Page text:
Ubisoft exploits the iconography of racism

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#1 Edited by uninspiredcup (27054 posts) -

...

Far Cry 5’s story looks like a morally dubious mess

Ubisoft exploits the iconography of racism

One of the most fascinating problems facing big-budget game makers is how to address real-world issues without seeming to exploit them. Indie developers have no troublesetting themselves against the woes of the world, and having something valuable to say. But this level of political engagement has largely eluded the big games companies.

Earlier this week, I visited Ubisoft. I was there to play a demo of Far Cry 5, and to interview one of its creators about this subject.

You can watch me play here. Long story short, it’s exactly what you’d expect from a Far Cry game. Lots of spaces to explore, enemies to kill, different ways to kill them, side missions, non-player characters and a central story. It’s set in beautiful Montana. It’s big, complicated and fun. I had a good time.

During my visit, I also wanted to talk to Ubisoft about the game’s story — the way it borrows from a current political climate in order to present both a story and an action-adventure game.

THERE'S AN UNDENIABLY FASCISTIC QUALITY TO EDEN'S GATE

As is often the case with the games in this series, Far Cry 5’s main villain is a deranged, powerful, charismatic man who has come to power in a remote part of the world. He has many fanatical followers — part of a cult called Eden’s Gate — whom the player is invited to kill.

The main difference between Far Cry 5 and its predecessors is that its location lacks the (to Western eyes) remote exoticism of previous settings, like the Himalayas or a Pacific island. The villain, Joseph Seed, is recognizably part of our political culture, albeit exaggerated.

He is a guns-and-Bible demagogue who cites scripture often, and speaks in apocalyptic terms. As I write this, the news headlines are full of Roy Moore’s refusal to concede his defeat in the recent U.S. Senate election in Alabama, warning that “immorality sweeps over the land.” Crucially, Moore exploits racism as he appeals to followers on the Christian right.

All games are political, to some extent. But Far Cry 5 is clearly inserting itself into the zeitgeist. (The notion that the game has been in development for a few years and just happens to come at a time of nativist populism is not convincing. We’ve been living with such things for a long time.)

It’s been stated before, not least here on Polygon, that Far Cry 5looks like a game that is ready to capitalize on current events but isn’t willing to engage in the issues it portrays. This is something I’ve written about before regarding Deus Ex: Mankind Divided. In visiting Ubisoft, I wanted to find out what the company’s execs had to say about this issue.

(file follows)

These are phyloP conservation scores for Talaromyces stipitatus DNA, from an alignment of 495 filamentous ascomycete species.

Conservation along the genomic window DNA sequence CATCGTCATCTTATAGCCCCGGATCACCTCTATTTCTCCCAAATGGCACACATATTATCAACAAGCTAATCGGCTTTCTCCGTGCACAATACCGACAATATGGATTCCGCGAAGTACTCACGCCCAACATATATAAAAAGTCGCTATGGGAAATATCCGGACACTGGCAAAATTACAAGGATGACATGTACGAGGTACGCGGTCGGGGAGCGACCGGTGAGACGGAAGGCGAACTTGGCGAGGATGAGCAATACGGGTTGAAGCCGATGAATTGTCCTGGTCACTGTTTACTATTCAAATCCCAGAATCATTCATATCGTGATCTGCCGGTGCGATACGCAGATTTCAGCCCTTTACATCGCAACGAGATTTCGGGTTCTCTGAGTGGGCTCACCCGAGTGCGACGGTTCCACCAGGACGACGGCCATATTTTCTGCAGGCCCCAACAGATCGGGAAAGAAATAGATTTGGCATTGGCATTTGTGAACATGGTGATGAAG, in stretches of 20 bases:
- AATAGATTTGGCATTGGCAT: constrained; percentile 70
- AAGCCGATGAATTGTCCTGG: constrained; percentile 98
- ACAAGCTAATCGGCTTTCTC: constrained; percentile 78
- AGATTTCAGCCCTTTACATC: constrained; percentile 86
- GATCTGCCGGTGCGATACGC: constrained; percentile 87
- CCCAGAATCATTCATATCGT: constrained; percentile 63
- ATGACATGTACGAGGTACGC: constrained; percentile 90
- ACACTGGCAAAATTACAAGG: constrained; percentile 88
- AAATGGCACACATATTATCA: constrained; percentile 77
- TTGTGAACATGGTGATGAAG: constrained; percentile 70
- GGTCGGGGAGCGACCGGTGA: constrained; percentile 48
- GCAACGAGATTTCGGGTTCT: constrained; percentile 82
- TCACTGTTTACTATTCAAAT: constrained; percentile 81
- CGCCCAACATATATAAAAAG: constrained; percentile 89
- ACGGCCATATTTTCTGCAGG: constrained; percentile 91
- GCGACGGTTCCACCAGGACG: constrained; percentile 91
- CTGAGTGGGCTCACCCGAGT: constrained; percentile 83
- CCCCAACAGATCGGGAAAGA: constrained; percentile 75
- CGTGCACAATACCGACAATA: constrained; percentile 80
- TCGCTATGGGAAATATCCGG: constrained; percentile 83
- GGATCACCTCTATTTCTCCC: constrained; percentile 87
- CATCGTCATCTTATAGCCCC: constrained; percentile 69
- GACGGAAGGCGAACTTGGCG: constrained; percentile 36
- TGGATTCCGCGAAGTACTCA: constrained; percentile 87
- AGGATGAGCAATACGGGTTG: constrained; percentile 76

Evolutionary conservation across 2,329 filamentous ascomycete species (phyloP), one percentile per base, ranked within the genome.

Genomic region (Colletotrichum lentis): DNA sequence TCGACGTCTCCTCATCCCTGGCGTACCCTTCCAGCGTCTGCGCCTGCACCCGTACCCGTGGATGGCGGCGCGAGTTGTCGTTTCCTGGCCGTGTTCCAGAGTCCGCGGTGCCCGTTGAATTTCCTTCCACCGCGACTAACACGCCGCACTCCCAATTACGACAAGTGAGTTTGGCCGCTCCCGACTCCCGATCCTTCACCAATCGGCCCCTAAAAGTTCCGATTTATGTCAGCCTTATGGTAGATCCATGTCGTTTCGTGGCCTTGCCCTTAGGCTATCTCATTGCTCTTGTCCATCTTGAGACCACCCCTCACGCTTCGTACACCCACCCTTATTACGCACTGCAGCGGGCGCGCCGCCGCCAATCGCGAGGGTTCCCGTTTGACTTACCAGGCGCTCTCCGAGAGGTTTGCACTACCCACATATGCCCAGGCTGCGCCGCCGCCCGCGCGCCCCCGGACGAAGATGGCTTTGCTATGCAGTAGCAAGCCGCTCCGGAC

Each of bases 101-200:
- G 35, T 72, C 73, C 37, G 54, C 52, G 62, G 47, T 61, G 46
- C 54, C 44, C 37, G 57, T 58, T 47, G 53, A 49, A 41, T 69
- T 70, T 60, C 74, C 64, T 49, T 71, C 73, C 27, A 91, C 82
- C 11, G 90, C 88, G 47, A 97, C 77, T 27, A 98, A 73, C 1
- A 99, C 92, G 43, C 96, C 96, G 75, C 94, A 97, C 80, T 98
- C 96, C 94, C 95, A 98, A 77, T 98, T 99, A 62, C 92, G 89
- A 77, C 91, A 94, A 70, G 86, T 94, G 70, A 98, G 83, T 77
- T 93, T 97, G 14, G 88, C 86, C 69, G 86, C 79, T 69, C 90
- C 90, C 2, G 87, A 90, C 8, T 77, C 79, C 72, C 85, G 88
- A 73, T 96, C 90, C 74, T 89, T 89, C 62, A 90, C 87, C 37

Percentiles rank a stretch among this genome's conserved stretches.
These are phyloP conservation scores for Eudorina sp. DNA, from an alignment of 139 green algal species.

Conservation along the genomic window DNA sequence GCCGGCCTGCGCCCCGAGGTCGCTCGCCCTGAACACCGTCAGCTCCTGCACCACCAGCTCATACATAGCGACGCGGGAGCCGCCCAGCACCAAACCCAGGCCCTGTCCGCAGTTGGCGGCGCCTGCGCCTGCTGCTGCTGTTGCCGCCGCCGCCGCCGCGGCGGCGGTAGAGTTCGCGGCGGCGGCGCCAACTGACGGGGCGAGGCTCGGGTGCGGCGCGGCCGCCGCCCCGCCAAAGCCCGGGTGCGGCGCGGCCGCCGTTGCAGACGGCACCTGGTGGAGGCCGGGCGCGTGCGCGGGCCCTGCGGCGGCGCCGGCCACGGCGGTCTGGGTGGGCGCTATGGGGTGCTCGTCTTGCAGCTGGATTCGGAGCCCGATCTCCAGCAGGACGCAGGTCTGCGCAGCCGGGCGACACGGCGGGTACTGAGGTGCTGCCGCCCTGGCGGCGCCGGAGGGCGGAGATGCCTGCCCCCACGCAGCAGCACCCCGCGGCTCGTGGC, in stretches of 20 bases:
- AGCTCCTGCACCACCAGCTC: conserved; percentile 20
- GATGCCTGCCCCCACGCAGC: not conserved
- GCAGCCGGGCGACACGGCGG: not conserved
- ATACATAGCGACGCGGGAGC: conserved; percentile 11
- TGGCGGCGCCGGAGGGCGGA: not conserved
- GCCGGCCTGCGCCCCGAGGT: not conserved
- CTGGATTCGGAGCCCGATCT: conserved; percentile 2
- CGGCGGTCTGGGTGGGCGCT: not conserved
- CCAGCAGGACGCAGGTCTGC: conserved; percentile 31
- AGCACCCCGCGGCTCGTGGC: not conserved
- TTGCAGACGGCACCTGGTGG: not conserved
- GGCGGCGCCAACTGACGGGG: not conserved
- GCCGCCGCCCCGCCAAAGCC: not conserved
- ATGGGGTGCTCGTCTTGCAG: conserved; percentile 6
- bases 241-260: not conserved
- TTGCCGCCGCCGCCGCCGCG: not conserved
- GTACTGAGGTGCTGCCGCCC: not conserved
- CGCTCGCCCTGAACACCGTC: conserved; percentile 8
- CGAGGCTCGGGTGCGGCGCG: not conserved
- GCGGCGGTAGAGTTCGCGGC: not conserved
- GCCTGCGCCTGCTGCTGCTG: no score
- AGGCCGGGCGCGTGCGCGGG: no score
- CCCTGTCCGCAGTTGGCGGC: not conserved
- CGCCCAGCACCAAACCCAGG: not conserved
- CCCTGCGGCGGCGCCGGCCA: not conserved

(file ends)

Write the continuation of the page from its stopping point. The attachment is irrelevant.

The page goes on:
IF YOU SEARCH WHITE SUPREMACIST FLAGS, YOU’LL SEE LOTS OF SIMILAR STYLES

I’ve spent many years interviewing games company execs, and, to be frank, I did not expect to get much in the way of clarity. So it proved. In the 10 minutes I was allotted with the game’s director, Dan Hay, I was unable to get satisfactory answers to my questions.

What I heard was a collection of prepared statements, most of which have been reported before. They had previously been trotted out when the game was last given a publicity push at E3. If you search “Far Cry 5 interview,” you’ll see these same stories, again and again.

When I asked if Far Cry 5 exploits political controversy without grappling with underpinning issues, I was told that I need to play more. This a fair response, up to a point.

The final game will certainly offer a narrative thread in which characters reveal their own anger, and why they were tempted (or not) to join the cult at the center of the game. But based on what I’ve seen and the conversations I’ve had with Ubisoft representatives, I don’t believe that Far Cry 5 will seriously address the issues that are core to the game’s visual and cultural language.

THIS SEEMS LIKE A MORALLY DUBIOUS EXERCISE

According to Ubisoft, the player can judge the cult’s leader and his beliefs for themselves. On the face of it, this seems reasonable. Death cults do not spring from vacuums. There are always social and political reasons for them. But there’s an undeniably fascistic quality to Eden’s Gate, one that Ubisoft was unwilling to address during my interview.

The media has spent much time in the past year inviting us to understand fascists as ordinary people, why they vote for hate-mongers, why they march, why they despise people who are not like them. These articles are often derided as making false equivalencies that pander to hate. Do we really need a video game to help us understand the motivations of fascists?

Ubisoft argues that Eden’s Gate is not a white supremacist group, and that the cult gathers adherents from all sectors of society. From playing the game, I can tell you that the bad guys are not all white. And yet, this feels like a useful way to exploit hate politics without facing tricky ethical questions.

Ubisoft Montreal/Ubisoft

Here are two images of flags used by the members of Eden’s Gate. Bastardized crucifixes are not entirely the realm of Nazis, but if you showed me these images, with no context whatsoever, I would assume them to represent an American white supremacist group with quasi-religious leanings, probably preaching the impending doom of the white race.

Ubisoft Montreal/Ubisoft

If you search for “white supremacist flags,” you will see lots of similar styles.

If you then told me that the group bearing this Iron Cross-like symbol is based in a remote part of the United States, that it cleaves closely to anti-government rhetoric and religious argot, I’d be convinced that this was a group that embraces white supremacy.

I asked Hay why Ubisoft had co-opted the iconography of racism if it wanted Eden’s Gate to be inclusive, and not a bunch of Nazis. Many religious cults use logos that do not remind people of Nazis. He said that the cult is an amalgam of cults that add up to something new and “not something you can find in the real world.”